Soft-Drink Consumption Continues to Decline

The U.S. carbonated soft-drink market slipped 2.1 percent to a total of approximately 9.4 billion cases in 2009. This is the industry’s fifth consecutive year of decline, according to a new report by Beverage Digest.

With the growing popularity of alternatives like bottled water, the carbonated soft-drink market has dropped from a 3 percent growth rate in the 1990s to varying rates of decline, the trade publication said.

The industry’s two big carbonated brands continued to lose ground, with Coca-Cola down 4 percent and Pepsi dropping 5.5 percent in 2009. (Pepsi fell below 1 billion cases in 2008 for the first time in “decades,” according to Beverage Digest.)  Both Coca-Cola Co. and PepsiCo lost share and volume in 2009. Coca-Cola’s carbonated soft-drink volume dropped 3.9 percent, while PepsiCo was down 5 percent.

Dr. Pepper Snapple, however, posted a gain of 4.8 percent in 2009, after dropping 1.3 percent in 2008. The company’s sales were boosted by the growth of Crush, which saw a 377 percent increase in cases sold, after it became part of the Pepsi bottling system. Dr. Pepper Snapple also benefited from the launch of the Dr. Pepper Cherry line, which generated sales of about 27 million cases of regular and diet versions.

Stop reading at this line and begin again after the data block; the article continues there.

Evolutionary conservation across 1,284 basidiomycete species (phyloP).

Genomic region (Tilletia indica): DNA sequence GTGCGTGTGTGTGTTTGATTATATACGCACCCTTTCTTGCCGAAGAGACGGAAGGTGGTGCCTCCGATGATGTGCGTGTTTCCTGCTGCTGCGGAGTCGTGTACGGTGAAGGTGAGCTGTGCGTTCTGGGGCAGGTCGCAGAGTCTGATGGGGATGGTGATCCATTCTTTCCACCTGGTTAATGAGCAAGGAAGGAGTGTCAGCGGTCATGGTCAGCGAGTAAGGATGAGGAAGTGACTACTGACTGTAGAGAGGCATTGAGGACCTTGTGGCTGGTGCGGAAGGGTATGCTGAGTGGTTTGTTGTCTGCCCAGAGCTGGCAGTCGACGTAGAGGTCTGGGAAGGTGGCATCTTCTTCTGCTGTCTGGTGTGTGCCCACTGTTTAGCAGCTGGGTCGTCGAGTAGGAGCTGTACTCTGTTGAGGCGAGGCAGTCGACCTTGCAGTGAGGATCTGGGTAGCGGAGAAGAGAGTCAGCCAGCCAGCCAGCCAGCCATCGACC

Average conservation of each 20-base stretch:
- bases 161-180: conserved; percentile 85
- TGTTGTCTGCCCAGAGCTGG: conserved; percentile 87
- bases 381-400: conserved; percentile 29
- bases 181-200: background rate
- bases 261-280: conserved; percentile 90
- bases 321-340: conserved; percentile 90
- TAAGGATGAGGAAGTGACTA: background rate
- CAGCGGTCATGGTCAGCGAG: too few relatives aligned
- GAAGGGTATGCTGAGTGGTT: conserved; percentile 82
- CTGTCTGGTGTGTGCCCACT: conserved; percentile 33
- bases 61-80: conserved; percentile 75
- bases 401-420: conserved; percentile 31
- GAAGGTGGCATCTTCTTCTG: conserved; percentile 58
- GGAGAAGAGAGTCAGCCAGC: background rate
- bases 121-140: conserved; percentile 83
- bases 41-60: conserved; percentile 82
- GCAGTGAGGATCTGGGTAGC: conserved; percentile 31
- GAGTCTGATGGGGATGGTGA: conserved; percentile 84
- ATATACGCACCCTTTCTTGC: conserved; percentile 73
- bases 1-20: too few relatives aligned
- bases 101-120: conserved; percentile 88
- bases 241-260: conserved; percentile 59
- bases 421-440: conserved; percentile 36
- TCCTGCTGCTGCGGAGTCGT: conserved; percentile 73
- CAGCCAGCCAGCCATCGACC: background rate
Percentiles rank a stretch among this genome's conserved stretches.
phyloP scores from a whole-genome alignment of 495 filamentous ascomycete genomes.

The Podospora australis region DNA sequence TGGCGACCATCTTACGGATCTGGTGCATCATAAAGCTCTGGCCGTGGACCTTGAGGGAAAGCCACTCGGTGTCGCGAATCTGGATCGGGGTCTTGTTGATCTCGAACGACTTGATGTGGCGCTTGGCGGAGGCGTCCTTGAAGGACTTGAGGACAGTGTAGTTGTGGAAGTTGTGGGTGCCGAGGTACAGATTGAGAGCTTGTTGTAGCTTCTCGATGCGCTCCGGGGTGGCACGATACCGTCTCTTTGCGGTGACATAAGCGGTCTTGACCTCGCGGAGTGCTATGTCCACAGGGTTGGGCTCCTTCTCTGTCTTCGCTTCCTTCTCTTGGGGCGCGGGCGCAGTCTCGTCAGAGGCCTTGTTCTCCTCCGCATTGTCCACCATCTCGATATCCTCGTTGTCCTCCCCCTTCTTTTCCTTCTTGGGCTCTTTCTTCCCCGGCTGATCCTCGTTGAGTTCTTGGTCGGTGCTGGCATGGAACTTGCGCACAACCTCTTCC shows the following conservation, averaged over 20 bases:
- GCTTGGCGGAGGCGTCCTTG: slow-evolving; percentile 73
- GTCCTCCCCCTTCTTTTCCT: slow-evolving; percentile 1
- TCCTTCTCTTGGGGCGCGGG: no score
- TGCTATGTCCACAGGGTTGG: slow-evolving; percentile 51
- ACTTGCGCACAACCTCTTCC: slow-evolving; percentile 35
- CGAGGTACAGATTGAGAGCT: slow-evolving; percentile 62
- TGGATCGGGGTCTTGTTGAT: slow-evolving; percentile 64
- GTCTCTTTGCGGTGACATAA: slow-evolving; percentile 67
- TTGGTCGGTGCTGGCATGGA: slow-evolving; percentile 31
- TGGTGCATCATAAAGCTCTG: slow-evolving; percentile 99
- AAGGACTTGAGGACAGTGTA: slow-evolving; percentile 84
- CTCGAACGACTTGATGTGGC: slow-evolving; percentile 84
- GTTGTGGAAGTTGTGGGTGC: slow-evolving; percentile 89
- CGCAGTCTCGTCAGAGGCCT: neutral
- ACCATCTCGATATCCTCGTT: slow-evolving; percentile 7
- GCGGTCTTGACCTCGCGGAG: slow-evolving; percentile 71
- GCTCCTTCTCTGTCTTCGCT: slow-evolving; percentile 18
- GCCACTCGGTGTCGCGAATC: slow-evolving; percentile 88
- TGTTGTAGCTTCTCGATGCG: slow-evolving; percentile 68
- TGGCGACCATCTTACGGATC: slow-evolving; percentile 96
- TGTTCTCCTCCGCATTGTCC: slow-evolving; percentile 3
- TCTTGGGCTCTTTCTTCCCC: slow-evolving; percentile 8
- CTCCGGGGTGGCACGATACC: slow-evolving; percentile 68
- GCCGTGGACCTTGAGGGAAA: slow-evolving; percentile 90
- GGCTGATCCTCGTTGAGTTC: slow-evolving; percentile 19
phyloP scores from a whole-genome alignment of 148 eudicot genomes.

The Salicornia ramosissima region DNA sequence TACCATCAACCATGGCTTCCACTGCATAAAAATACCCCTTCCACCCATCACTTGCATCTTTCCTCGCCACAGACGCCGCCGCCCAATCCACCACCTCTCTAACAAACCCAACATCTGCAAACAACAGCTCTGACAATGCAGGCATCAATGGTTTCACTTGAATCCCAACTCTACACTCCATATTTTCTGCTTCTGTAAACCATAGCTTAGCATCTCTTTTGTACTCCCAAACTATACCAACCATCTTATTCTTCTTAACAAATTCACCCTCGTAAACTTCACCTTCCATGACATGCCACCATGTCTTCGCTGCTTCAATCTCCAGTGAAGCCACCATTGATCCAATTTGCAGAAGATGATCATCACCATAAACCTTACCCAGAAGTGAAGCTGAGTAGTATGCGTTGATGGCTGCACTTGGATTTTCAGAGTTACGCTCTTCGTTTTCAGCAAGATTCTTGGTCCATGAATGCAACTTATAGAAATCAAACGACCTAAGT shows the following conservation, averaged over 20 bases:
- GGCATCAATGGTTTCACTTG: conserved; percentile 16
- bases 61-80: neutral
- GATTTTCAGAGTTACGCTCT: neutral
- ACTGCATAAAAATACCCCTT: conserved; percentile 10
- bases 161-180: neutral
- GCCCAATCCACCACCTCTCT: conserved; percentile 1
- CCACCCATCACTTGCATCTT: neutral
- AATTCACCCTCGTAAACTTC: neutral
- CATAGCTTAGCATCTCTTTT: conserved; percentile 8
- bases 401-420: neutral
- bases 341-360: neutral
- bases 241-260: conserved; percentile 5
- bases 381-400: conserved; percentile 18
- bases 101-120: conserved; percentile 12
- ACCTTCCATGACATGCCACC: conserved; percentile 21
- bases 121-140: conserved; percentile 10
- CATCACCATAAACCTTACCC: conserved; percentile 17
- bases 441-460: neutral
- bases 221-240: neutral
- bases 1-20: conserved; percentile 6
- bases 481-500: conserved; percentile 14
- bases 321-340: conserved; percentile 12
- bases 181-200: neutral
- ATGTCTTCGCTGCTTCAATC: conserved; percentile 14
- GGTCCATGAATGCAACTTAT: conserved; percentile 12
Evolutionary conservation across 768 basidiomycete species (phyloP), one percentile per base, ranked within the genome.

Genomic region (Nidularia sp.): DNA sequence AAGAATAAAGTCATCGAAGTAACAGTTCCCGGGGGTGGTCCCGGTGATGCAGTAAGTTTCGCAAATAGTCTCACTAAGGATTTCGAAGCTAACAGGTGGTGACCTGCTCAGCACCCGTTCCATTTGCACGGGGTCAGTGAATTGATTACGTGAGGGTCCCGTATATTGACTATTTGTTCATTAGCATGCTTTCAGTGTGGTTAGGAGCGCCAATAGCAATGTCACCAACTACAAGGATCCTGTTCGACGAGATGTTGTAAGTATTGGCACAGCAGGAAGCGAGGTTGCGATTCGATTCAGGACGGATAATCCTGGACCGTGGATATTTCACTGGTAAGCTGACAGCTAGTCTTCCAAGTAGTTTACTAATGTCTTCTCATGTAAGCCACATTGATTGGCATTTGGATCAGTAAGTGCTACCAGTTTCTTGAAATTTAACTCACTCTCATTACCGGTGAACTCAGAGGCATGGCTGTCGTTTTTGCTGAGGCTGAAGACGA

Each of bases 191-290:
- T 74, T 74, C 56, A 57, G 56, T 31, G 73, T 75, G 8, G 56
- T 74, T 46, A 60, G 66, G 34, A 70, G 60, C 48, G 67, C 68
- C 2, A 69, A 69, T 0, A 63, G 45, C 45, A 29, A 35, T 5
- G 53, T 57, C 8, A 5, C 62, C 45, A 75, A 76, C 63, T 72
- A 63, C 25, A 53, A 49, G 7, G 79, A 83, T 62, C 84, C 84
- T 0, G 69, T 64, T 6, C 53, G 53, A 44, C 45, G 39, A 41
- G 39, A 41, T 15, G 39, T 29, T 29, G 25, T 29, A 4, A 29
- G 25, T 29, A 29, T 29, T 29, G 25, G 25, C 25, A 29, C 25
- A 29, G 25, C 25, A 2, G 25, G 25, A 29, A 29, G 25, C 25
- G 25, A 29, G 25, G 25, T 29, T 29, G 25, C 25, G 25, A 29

The drop in carbonated soft drinks, growth challenges, and the recession were all contributing factors to the total liquid refreshment beverage sales declining in 2009, Beverage Digest said.  (The category includes carbonated and non-carbonated drinks and single serve bottles of water; it does not include refrigerated juices and juice drinks.) Coke’s liquid beverage volume dropped 3.1 percent, while PepsiCo declined 7.5 percent. Dr. Pepper Snapple, boosted by strong carbonated soft-drink sales, rose 3.3 percent.

Beverage Digest estimates that per-capita American consumption of carbonated soft drinks in 2009 fell to 736 eight-ounce servings, down from 760 servings in 2008. (Per capita consumption peaked in 1998 at 864 eight-ounce servings.) But even at current rates, which are nearly 15 percent lower than the peak, the U.S. still has the highest per capita consumption of carbonated soft drinks in the world, Beverage Digest said.